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  • Why is [UBI] being discussed now?

  • Well, the truth of it is, and this is very important, because there are now fears that

  • we are about to enter into another period of time when capitalism as an economic system

  • brings us technical improvements, things that make it easier for human beings to produce

  • goods and services, but the by-product is unemployment.

  • Today the most fanciful ideas are raised that artificial intelligence and the computer and

  • robots, you put all that together, and there have been estimates that something like 47%

  • of jobs that exist today will not be there 10 or 20 years from now because they will

  • have been automated out of existence, the way computers have automated lots of jobs,

  • the way machines automated lots of jobs, and so on.

  • And the great fear is that capitalism as a system that seems to accompany technological

  • advance with plunging masses of people into unemployment, which by the way is a profound

  • criticism of capitalism, and the idea is "Oh my god, masses of people without work?

  • Masses of people that therefore have no income?

  • They will become a threat to the system itself out of their misery and their deprivation

  • and something has to be done."

  • And whoops, here we go, we get welfare ideas but we also get UBI, Universal Basic Income,

  • as a way at least to pacify these people, to give them enough that they don't have the

  • rage of extreme poverty that might threaten the system.

  • Well, let's talk about this a little bit.

  • Is it really necessary to have this conversation?

  • Whatever you think about the goods or bads of doing something like this, here is a fundamental

  • question: do we have to have a system, an economic system, in which the good thing,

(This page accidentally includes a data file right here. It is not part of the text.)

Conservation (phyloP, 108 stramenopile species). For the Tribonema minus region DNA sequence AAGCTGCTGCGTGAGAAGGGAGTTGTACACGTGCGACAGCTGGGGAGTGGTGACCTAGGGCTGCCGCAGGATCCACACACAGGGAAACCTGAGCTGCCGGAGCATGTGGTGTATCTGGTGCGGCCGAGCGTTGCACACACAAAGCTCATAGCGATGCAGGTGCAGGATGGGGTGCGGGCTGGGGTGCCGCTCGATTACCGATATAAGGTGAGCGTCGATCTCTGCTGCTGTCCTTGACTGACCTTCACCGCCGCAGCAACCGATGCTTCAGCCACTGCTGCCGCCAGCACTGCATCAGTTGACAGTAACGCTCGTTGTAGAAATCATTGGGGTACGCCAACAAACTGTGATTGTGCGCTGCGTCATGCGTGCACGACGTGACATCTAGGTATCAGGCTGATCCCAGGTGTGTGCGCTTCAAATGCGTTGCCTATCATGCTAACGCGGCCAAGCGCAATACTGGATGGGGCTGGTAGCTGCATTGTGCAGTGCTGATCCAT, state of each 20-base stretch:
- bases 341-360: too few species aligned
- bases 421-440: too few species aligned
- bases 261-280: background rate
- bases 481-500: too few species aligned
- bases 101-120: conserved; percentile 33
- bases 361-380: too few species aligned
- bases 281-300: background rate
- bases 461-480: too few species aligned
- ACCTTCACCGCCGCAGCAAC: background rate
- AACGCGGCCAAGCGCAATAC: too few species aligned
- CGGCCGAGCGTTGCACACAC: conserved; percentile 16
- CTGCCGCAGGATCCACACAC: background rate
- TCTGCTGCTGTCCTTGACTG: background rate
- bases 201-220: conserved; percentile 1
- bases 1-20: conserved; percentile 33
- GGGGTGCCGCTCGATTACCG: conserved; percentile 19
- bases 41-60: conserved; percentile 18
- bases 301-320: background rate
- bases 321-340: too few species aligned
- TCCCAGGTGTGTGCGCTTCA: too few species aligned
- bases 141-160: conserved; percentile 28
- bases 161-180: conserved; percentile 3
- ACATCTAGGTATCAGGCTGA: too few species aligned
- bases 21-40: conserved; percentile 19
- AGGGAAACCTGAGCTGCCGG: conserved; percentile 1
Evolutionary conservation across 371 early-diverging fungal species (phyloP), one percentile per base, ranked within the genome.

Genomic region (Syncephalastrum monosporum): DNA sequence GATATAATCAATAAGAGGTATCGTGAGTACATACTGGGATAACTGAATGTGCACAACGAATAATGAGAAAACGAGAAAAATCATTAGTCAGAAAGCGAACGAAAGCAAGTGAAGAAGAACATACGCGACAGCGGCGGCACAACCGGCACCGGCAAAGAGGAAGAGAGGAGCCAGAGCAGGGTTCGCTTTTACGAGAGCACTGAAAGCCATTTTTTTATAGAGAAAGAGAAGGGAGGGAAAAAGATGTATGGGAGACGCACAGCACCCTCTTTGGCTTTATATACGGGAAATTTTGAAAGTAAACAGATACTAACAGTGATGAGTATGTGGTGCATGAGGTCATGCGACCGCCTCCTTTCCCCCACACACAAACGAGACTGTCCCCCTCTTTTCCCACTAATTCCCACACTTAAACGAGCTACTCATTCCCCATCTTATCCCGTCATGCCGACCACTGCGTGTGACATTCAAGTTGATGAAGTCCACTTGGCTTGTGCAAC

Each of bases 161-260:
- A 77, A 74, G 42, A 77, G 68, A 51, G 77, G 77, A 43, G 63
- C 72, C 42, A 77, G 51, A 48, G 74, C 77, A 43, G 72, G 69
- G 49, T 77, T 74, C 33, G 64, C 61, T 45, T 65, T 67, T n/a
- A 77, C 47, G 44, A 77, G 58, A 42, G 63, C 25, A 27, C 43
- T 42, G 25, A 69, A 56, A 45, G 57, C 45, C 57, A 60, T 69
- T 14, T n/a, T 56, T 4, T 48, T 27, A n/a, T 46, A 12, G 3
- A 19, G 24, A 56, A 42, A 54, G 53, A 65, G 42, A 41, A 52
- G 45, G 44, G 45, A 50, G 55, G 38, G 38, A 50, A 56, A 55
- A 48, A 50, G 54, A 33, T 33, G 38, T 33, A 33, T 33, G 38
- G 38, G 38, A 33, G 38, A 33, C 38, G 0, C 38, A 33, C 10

• technological advance, being able with less effort by human beings to do produce as much

  • or more that used to take much more effort.

  • When we have technical change and we can make human beings more productive, meaning that

  • we don't have to put as much time and trouble and toil and effort and sweat into producing

  • the goods that we need to consume, is there a way to take advantage of that that doesn't

  • throw large numbers of people out of work and, in a way, make them expendable, throw

  • them out of the economic system so that we're worried about them, hopefully on the humanitarian

  • basis.

  • My goodness technological advance, through no fault of theirs, plunges them into unemployment.

  • Seems, on the face of it, immoral, unethical, and unfair.

  • And if on top of it, we say that it's inevitable that somehow if we're going to have progress

  • this is the price we pay, it leads us to ask a question, which I hope is in all of your

  • minds, could we not have an economic system that was able to capture the benefits of technological

  • change, that was devoted and interested in finding productivity increases but that didn't

  • have to accompany that good thing with a really bad one, namely the kinds of unemployment,

  • the kinds of deprivation, the kinds of poverty that leave human beings, well-intentioned

  • human beings, to think about welfare and to think about a Universal Basic Income.

Why is [UBI] being discussed now?

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B1 US economic system system unemployment technological income automated

Richard Wolff on why Universal Basic Income is a big topic now

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    王惟惟 posted on 2019/04/04
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